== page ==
- Land of Sunshine, Land of Dreams: A Social History of Modern Florida
A glum paradox is embedded in the recent history of Florida. "I spent thirty years of my life trying to get people to move down there," the former mayor of Orlando has recalled. "And then they all did." In dreams begin responsibilities, which can lead to repercussions. The glad hand that for a century Florida residents have extended to tourists and to land developers, to senescent retirees and to spring-break hedonists has been so accepted that the consequences have been appalling: environmental degradation, traffic congestion, and the sort of sprawl that implies a kind of devotion to ugliness. The much touted attractions of the state—its sublime and tranquil beauty, its glistening beaches, its wish-you-were-here weather—became all too obvious; and a stunning growth in population has facilitated not only spectacular prosperity but also resulted in the staggering problems associated with uncontrolled growth. When Carl T. Langford, the Orlando mayor who played the role of booster a little too persuasively, decided to retire, he moved to North Carolina.
To the whole cluster of crises that Mach-2 modernization produces, Florida can be considered a first responder. At the dawn of the twentieth century, perhaps no southern state was sleepier; indeed until the end of the 1960s, even the Tallahassee legislature met only every other year—for sixty days. Before World War II, when Gary R. Mormino's account begins, no state seemed less relevant to the challenges that urbanization and industrialization were posing elsewhere. In 1940 no southern state had fewer residents. Before the end of the century, Florida had become the nation's fourth most populous state, and is coming on so fast on the outside that soon even New York will be outpaced. Only one Florida county was needed to decide the 2000 election, with consequences for the planet that have yet to be calibrated. Florida's latitudes do not correspond, however, with its [End Page 104] attitudes; a smaller slice of its residents think of themselves as southern than any state that seceded from the union. Florida even became the first ex-Confederate state to harbor a majority of whites who were born outside the region.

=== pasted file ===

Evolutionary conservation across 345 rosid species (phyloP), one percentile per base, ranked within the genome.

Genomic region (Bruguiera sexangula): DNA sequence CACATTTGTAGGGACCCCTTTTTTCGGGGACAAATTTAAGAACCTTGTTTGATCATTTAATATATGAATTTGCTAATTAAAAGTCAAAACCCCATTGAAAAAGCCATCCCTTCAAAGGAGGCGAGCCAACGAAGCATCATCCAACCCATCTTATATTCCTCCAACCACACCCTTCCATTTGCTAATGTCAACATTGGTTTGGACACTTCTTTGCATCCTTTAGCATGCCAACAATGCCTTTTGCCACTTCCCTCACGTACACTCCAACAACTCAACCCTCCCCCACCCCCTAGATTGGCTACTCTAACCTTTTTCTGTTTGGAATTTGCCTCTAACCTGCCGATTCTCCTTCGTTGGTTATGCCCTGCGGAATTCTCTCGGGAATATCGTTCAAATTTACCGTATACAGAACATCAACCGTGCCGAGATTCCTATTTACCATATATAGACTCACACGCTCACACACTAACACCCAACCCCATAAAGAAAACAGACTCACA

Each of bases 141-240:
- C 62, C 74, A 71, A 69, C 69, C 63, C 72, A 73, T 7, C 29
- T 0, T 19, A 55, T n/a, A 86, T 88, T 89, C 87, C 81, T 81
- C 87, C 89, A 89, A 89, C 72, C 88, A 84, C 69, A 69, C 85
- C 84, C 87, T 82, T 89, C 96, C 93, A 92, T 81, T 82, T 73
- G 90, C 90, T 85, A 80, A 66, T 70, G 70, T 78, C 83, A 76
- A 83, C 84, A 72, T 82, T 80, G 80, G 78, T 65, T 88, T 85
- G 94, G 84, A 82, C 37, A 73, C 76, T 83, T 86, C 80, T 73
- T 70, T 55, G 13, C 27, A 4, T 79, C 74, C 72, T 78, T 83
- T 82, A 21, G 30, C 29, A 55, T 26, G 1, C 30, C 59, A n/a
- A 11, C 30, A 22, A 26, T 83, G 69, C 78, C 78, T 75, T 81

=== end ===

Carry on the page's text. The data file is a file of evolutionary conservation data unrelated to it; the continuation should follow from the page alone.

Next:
Indeed the combustible, dynamic heterogeneity of Florida casts doubt on the meaning of regionalism—the organizing principle that has bewitched many an American historian and social scientist. Texas can at least be attached to the West. But if Florida does not belong to a region that includes, say, Alabama or Arkansas, where can this behemoth be inserted? And if Florida must therefore be subsumed into the South that was long preceded by the adjective "solid," how are essential features of Dixie's identity altered—and even rendered suspect? The jacket photo poses Mormino at a beach—a background that would have been incongruous in showcasing the books of W. J. Cash or C. Vann Woodward.
To trace the astonishing transformations of Florida since World War II requires an historian of uncommon skill; but Mormino, who is (inevitably) not a native, is up to the task. Based at the University of South Florida at St. Petersburg, he brings a breathless enthusiasm to his subject, which is illumined through vivid prose and impressively diligent research. Over four dozen of the state's local newspapers have been culled, in addition to more predictable national sources. The standard scholarly journal, the Florida Historical Quarterly, apparently failed to keep up with the tempo of change in the last half century and is barely cited, however. Mormino is serious about the scope of his subtitle: this is social history from which politics has been firmly excluded (although even he cannot ignore the vehement anti-Communism of south Florida's Cubans in affecting American foreign policy in the Caribbean). The text of Land of Sunshine, State of Dreams is sprinkled with a huge array of interesting data, adroitly deployed to back up the claims of demographic and economic cataclysm. But this book...